Safety con­cerns

Los Angeles Times - - Latextra - John Ho­ef­fel john.ho­ef­

Bill in the U.S. Se­nate would boost stan­dards for gas pipe­lines.

Cal­i­for­nia’s sen­a­tors Wed­nes­day in­tro­duced a bill that would en­act strict new pipe­line safety stan­dards and add fed­eral in­spec­tors in the wake of the Sept. 9 nat­u­ral gas ex­plo­sion in a San Bruno neigh­bor­hood that killed seven peo­ple and burned 37 houses to the ground.

The bill spon­sored by U.S. Sens. Dianne Fe­in­stein and Bar­bara Boxer, both Democrats, would re­quire au­to­matic elec­tronic shut­off valves wher­ever pos­si­ble, man­date in-line in­spec­tion de­vices or equiv­a­lent tests, and re­quire fed­eral of­fi­cials to set stan­dards for leak de­tec­tion de­vices.

Called the Strength­en­ing Pipe­line Safety and En­force­ment Act, the mea­sure would also dou­ble the num­ber of fed­eral in­spec­tors re­spon­si­ble for ex­am­in­ing 217,306 miles of in­ter­state pipe­lines to 200 over the next four years. And it would au­tho­rize civil penal­ties of up to $2.5 mil­lion for ma­jor vi­o­la­tions.

“The pipe­line ex­plo­sion in San Bruno was a tragedy that must never oc­cur again in any Amer­i­can neigh­bor­hood,” Fe­in­stein said in a state­ment. “The Amer­i­can peo­ple must be as­sured that the pipe­lines that crisscross the nation and run be­neath their streets are safe.”

On Wed­nes­day, the last three vic­tims, who had been pre­sumed dead for days, were iden­ti­fied by the coro­ner. Gre­gory Bullis, 50, his son Wil­liam, 17, and his mother, Lavonne, 85, were at home when the Pa­cific Gas and Elec­tric Co. pipe­line rup­tured about 100 feet away.

The pipe was a 30-inch-di­am­e­ter un­der­ground trans­mis­sion line in­stalled in 1956. As an in­trastate pipe­line, it is in­spected by the Cal­i­for­nia Pub­lic Util­i­ties Com­mis­sion. The PUC has nine en­gi­neers who in­spect nat­u­ral gas pipe­lines. Julie Hal­li­gan, deputy di­rec­tor of con­sumer pro­tec­tion and safety, said, “If there are more re­quire­ments, we will need more peo­ple.”

Terry Boss, the se­nior vice pres­i­dent at the In­ter­state Nat­u­ral Gas Assn. of Amer­ica, said it is im­por­tant to learn why the pipe­line rup­tured to de­velop ap­pro­pri­ate reme­dies, sug­gest­ing that Cal­i­for­nia’s sen­a­tors de­mand that the Na­tional Trans­porta­tion Safety Board move speed­ily. “I would rec­om­mend them to keep pres­sure on NTSB to quickly come up with even a pre­lim­i­nary cause,” he said.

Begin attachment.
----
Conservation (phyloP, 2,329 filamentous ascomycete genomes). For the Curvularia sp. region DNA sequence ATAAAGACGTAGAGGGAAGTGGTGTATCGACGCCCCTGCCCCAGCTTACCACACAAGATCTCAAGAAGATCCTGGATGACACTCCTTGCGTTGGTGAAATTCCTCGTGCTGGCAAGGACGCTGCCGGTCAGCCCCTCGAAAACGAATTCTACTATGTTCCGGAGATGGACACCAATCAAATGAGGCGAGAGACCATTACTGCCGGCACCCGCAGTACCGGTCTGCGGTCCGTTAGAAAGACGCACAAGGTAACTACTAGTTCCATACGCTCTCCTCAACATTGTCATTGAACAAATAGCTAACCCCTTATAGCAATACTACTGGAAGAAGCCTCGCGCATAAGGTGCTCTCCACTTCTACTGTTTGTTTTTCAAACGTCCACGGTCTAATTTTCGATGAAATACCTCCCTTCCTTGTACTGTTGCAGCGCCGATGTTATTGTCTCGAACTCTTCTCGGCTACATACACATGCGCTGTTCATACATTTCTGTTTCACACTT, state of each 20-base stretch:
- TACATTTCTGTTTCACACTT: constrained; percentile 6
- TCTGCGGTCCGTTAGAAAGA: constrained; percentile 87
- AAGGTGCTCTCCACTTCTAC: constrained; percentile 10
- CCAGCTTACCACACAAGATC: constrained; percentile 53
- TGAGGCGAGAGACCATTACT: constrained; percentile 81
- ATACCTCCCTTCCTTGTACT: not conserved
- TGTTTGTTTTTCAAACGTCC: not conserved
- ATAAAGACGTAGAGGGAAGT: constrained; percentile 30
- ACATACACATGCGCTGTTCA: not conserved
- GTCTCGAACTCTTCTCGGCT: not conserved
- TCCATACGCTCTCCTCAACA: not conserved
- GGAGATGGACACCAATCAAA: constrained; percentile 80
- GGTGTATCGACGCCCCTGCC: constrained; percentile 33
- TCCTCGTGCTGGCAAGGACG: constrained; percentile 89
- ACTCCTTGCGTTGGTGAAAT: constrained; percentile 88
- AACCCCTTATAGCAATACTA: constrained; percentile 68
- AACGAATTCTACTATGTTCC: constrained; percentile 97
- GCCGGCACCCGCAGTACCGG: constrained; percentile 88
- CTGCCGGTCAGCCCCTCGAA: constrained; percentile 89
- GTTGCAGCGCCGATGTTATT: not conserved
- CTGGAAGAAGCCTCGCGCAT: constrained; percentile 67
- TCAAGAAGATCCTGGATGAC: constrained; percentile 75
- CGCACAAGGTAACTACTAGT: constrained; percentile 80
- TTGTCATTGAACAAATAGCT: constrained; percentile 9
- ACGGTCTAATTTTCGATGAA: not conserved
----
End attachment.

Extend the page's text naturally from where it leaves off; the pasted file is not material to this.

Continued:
But Carl Weimer, the ex­ec­u­tive di­rec­tor of the Pipe­line Safety Trust, said the bill in­cludes many re­quire­ments that the ad­vo­cacy group has pressed for and “takes some ma­jor steps for­ward to ad­dress some of the is­sues that have come to light be­cause of the San Bruno tragedy.”

PG&E has said that it was un­able to use in-line in­spec­tion de­vices, called pigs, in the pipe­line be­cause of changes in its di­am­e­ter at var­i­ous points. Pigs, which move through the in­side of pipe­lines with sen­sors, are con­sid­ered the most re­li­able way to de­tect in­ter­nal cor­ro­sion and flaws.

The Fe­in­stein-Boxer bill would re­quire the use of pigs at least once ev­ery five years. Boss said it is very ex­pen­sive to retro­fit pipe­lines for pigs and some sec­tions would never be able to use them.

Util­ity of­fi­cials said an hour and 46 min­utes elapsed be­fore work­ers could shut off the man­ual valves on ei­ther side of the ex­plo­sion. The de­lay has re­newed calls for util­i­ties to in­stall au­to­matic valves in densely pop­u­lated ar­eas.

The bill would re­quire them “wher­ever tech­ni­cally and eco­nom­i­cally fea­si­ble.”

Boss said this is­sue has come up be­fore. “As far as hu­man safety is concerned, they re­ally don’t do much,” he said, not­ing that any deaths and in­juries usu­ally oc­cur when the gas explodes. But Fe­in­stein said she be­lieves au­to­matic valves should be fea­si­ble. “In to­day’s era we have elec­tronic wa­ter faucets,” she said.

The bill would also re­quire pipe­lines that can­not be in­spected with in-line de­vices ei­ther to be in­spected by other meth­ods that are just as ef­fec­tive or to be op­er­ated at lower pres­sures. Fe­in­stein said this re­quire­ment might have pre­vented the San Bruno ex­plo­sion.

The bill would also pri­or­i­tize older pipe­lines in seis­mi­cally ac­tive ar­eas for the high­est level of safety over­sight. PG&E’s pipe­lines in the San Fran­cisco Penin­sula are near the San An­dreas fault.

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